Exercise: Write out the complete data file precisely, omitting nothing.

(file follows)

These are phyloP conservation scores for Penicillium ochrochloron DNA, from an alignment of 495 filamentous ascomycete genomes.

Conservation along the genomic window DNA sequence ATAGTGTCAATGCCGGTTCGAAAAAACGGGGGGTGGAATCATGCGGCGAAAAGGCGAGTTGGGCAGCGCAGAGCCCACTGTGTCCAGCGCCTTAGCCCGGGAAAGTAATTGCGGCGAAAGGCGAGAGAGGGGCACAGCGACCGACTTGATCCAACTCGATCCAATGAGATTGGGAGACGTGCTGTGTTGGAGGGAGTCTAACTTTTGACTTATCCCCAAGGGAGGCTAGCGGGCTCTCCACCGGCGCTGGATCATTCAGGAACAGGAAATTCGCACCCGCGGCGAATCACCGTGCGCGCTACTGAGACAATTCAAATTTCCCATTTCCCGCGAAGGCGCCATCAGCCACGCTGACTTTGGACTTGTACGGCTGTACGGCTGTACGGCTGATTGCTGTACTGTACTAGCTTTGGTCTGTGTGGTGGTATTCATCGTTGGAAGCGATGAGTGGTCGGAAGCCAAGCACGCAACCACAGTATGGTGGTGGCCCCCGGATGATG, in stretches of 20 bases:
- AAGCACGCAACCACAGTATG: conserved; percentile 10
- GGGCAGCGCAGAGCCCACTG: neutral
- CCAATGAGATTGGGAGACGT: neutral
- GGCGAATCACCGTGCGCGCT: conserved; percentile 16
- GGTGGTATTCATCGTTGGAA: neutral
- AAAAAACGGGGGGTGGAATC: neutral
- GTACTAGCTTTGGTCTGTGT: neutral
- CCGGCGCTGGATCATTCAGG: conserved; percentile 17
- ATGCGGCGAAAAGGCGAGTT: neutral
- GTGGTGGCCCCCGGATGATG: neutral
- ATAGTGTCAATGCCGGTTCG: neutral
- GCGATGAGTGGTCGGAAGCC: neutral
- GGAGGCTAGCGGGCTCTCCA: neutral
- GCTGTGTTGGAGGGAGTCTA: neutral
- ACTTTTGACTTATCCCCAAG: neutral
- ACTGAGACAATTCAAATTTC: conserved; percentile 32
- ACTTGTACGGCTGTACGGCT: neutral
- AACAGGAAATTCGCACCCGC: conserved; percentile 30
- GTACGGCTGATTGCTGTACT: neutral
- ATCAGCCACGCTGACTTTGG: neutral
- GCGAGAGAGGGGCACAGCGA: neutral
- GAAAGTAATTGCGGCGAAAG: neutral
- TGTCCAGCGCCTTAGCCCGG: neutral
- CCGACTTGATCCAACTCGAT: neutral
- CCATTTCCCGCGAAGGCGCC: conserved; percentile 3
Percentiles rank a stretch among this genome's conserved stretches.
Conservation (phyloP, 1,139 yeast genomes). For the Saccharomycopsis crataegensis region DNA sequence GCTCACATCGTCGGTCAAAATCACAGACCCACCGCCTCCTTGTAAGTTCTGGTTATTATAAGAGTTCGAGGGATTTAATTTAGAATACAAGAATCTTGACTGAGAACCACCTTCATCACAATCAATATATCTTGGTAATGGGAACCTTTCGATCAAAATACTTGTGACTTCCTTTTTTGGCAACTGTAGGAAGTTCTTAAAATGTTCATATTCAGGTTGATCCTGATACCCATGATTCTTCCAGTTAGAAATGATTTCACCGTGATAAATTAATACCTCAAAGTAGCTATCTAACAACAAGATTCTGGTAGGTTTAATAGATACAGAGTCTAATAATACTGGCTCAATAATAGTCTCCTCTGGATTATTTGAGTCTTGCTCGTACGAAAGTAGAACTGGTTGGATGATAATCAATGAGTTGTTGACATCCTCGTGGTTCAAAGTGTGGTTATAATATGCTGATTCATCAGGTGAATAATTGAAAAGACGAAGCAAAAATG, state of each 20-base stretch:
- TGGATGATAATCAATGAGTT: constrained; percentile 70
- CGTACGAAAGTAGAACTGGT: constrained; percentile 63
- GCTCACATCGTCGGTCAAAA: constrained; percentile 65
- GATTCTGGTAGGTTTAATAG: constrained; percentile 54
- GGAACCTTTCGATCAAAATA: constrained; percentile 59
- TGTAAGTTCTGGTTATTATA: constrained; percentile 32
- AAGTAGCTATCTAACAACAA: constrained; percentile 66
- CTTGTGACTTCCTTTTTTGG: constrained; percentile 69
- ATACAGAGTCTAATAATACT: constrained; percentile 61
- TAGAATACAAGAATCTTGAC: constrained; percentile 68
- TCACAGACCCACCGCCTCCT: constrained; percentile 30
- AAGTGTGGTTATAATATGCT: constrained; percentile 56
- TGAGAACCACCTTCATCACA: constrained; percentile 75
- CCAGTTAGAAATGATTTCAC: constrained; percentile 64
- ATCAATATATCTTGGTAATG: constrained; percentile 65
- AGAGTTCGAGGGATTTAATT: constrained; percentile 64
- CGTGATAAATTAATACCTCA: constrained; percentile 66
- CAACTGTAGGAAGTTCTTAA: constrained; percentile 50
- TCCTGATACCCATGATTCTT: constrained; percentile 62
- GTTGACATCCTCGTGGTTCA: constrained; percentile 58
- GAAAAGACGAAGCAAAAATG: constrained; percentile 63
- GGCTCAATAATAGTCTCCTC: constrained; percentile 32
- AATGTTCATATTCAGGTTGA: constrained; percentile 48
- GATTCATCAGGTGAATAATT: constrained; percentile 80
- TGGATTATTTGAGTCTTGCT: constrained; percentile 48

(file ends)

These are phyloP conservation scores for Penicillium ochrochloron DNA, from an alignment of 495 filamentous ascomycete genomes.

Conservation along the genomic window DNA sequence ATAGTGTCAATGCCGGTTCGAAAAAACGGGGGGTGGAATCATGCGGCGAAAAGGCGAGTTGGGCAGCGCAGAGCCCACTGTGTCCAGCGCCTTAGCCCGGGAAAGTAATTGCGGCGAAAGGCGAGAGAGGGGCACAGCGACCGACTTGATCCAACTCGATCCAATGAGATTGGGAGACGTGCTGTGTTGGAGGGAGTCTAACTTTTGACTTATCCCCAAGGGAGGCTAGCGGGCTCTCCACCGGCGCTGGATCATTCAGGAACAGGAAATTCGCACCCGCGGCGAATCACCGTGCGCGCTACTGAGACAATTCAAATTTCCCATTTCCCGCGAAGGCGCCATCAGCCACGCTGACTTTGGACTTGTACGGCTGTACGGCTGTACGGCTGATTGCTGTACTGTACTAGCTTTGGTCTGTGTGGTGGTATTCATCGTTGGAAGCGATGAGTGGTCGGAAGCCAAGCACGCAACCACAGTATGGTGGTGGCCCCCGGATGATG, in stretches of 20 bases:
- AAGCACGCAACCACAGTATG: conserved; percentile 10
- GGGCAGCGCAGAGCCCACTG: neutral
- CCAATGAGATTGGGAGACGT: neutral
- GGCGAATCACCGTGCGCGCT: conserved; percentile 16
- GGTGGTATTCATCGTTGGAA: neutral
- AAAAAACGGGGGGTGGAATC: neutral
- GTACTAGCTTTGGTCTGTGT: neutral
- CCGGCGCTGGATCATTCAGG: conserved; percentile 17
- ATGCGGCGAAAAGGCGAGTT: neutral
- GTGGTGGCCCCCGGATGATG: neutral
- ATAGTGTCAATGCCGGTTCG: neutral
- GCGATGAGTGGTCGGAAGCC: neutral
- GGAGGCTAGCGGGCTCTCCA: neutral
- GCTGTGTTGGAGGGAGTCTA: neutral
- ACTTTTGACTTATCCCCAAG: neutral
- ACTGAGACAATTCAAATTTC: conserved; percentile 32
- ACTTGTACGGCTGTACGGCT: neutral
- AACAGGAAATTCGCACCCGC: conserved; percentile 30
- GTACGGCTGATTGCTGTACT: neutral
- ATCAGCCACGCTGACTTTGG: neutral
- GCGAGAGAGGGGCACAGCGA: neutral
- GAAAGTAATTGCGGCGAAAG: neutral
- TGTCCAGCGCCTTAGCCCGG: neutral
- CCGACTTGATCCAACTCGAT: neutral
- CCATTTCCCGCGAAGGCGCC: conserved; percentile 3
Percentiles rank a stretch among this genome's conserved stretches.
Conservation (phyloP, 1,139 yeast genomes). For the Saccharomycopsis crataegensis region DNA sequence GCTCACATCGTCGGTCAAAATCACAGACCCACCGCCTCCTTGTAAGTTCTGGTTATTATAAGAGTTCGAGGGATTTAATTTAGAATACAAGAATCTTGACTGAGAACCACCTTCATCACAATCAATATATCTTGGTAATGGGAACCTTTCGATCAAAATACTTGTGACTTCCTTTTTTGGCAACTGTAGGAAGTTCTTAAAATGTTCATATTCAGGTTGATCCTGATACCCATGATTCTTCCAGTTAGAAATGATTTCACCGTGATAAATTAATACCTCAAAGTAGCTATCTAACAACAAGATTCTGGTAGGTTTAATAGATACAGAGTCTAATAATACTGGCTCAATAATAGTCTCCTCTGGATTATTTGAGTCTTGCTCGTACGAAAGTAGAACTGGTTGGATGATAATCAATGAGTTGTTGACATCCTCGTGGTTCAAAGTGTGGTTATAATATGCTGATTCATCAGGTGAATAATTGAAAAGACGAAGCAAAAATG, state of each 20-base stretch:
- TGGATGATAATCAATGAGTT: constrained; percentile 70
- CGTACGAAAGTAGAACTGGT: constrained; percentile 63
- GCTCACATCGTCGGTCAAAA: constrained; percentile 65
- GATTCTGGTAGGTTTAATAG: constrained; percentile 54
- GGAACCTTTCGATCAAAATA: constrained; percentile 59
- TGTAAGTTCTGGTTATTATA: constrained; percentile 32
- AAGTAGCTATCTAACAACAA: constrained; percentile 66
- CTTGTGACTTCCTTTTTTGG: constrained; percentile 69
- ATACAGAGTCTAATAATACT: constrained; percentile 61
- TAGAATACAAGAATCTTGAC: constrained; percentile 68
- TCACAGACCCACCGCCTCCT: constrained; percentile 30
- AAGTGTGGTTATAATATGCT: constrained; percentile 56
- TGAGAACCACCTTCATCACA: constrained; percentile 75
- CCAGTTAGAAATGATTTCAC: constrained; percentile 64
- ATCAATATATCTTGGTAATG: constrained; percentile 65
- AGAGTTCGAGGGATTTAATT: constrained; percentile 64
- CGTGATAAATTAATACCTCA: constrained; percentile 66
- CAACTGTAGGAAGTTCTTAA: constrained; percentile 50
- TCCTGATACCCATGATTCTT: constrained; percentile 62
- GTTGACATCCTCGTGGTTCA: constrained; percentile 58
- GAAAAGACGAAGCAAAAATG: constrained; percentile 63
- GGCTCAATAATAGTCTCCTC: constrained; percentile 32
- AATGTTCATATTCAGGTTGA: constrained; percentile 48
- GATTCATCAGGTGAATAATT: constrained; percentile 80
- TGGATTATTTGAGTCTTGCT: constrained; percentile 48